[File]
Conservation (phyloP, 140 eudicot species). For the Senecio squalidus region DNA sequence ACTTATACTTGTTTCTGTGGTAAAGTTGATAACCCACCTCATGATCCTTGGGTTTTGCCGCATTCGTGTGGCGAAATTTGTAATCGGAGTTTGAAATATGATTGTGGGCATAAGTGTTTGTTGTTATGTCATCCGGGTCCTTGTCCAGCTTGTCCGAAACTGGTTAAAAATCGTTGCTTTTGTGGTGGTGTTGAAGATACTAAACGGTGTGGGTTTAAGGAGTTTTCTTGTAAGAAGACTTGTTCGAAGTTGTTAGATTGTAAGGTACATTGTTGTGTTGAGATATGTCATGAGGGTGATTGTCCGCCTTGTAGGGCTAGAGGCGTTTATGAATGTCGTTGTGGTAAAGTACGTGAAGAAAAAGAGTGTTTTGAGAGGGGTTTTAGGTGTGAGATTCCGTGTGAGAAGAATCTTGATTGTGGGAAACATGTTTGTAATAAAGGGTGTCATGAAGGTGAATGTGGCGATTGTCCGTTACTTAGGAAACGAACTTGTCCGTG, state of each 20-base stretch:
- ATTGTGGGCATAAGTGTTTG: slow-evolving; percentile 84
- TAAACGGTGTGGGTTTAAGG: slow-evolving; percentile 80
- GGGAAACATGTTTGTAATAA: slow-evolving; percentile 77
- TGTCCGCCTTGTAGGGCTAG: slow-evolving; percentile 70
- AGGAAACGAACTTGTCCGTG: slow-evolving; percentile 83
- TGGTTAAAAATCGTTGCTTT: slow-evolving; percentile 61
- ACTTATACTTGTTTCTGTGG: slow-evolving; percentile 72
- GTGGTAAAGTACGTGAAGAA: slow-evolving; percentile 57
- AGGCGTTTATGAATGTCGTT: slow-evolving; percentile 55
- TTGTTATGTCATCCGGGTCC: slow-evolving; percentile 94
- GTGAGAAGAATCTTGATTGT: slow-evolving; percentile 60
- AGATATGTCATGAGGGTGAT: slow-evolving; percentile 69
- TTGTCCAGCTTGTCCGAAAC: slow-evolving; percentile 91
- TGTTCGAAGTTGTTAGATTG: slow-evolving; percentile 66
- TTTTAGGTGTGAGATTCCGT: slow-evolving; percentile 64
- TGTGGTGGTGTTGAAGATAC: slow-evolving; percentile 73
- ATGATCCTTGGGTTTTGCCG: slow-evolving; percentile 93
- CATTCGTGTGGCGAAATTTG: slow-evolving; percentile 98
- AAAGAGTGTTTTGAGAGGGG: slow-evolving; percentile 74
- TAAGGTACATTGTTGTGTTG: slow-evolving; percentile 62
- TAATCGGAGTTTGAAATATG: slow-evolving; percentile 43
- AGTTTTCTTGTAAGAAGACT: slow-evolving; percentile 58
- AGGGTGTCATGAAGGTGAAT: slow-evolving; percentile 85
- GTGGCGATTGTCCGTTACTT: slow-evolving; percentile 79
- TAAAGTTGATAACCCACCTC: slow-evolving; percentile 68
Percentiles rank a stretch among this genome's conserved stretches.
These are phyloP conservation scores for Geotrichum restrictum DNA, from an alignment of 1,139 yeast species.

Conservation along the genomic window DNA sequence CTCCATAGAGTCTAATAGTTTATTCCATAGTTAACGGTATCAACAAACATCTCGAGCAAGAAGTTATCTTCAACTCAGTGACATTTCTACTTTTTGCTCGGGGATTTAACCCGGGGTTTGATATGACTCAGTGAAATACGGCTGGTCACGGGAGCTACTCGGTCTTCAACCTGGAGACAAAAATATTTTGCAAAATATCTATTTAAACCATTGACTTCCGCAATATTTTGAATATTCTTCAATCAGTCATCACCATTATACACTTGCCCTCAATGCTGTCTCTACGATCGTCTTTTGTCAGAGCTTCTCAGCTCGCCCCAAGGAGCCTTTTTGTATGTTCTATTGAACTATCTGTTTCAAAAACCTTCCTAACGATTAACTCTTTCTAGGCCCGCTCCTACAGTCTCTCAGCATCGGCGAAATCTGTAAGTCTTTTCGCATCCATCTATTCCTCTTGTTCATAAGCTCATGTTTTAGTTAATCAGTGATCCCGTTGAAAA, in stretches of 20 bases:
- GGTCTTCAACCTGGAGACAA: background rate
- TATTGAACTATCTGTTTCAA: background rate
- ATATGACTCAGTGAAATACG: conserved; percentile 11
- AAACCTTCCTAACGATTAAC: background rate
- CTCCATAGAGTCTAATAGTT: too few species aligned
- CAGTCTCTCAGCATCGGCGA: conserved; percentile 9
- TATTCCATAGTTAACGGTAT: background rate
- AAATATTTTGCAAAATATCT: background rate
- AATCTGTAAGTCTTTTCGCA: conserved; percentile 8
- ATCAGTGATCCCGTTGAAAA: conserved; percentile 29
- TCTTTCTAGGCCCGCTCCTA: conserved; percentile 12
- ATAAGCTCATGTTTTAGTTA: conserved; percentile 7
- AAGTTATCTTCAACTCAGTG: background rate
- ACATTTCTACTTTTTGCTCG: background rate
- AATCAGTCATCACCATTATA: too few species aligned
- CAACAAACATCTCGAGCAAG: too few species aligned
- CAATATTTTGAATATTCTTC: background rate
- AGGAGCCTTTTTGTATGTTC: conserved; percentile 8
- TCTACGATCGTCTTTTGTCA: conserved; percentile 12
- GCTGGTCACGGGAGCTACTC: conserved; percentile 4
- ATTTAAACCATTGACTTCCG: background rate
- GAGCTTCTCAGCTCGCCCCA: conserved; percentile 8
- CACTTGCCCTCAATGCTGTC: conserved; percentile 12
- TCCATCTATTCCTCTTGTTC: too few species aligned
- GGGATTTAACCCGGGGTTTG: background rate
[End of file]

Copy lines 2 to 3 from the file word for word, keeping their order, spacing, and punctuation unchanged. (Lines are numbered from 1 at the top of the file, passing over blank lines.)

- ATTGTGGGCATAAGTGTTTG: slow-evolving; percentile 84
- TAAACGGTGTGGGTTTAAGG: slow-evolving; percentile 80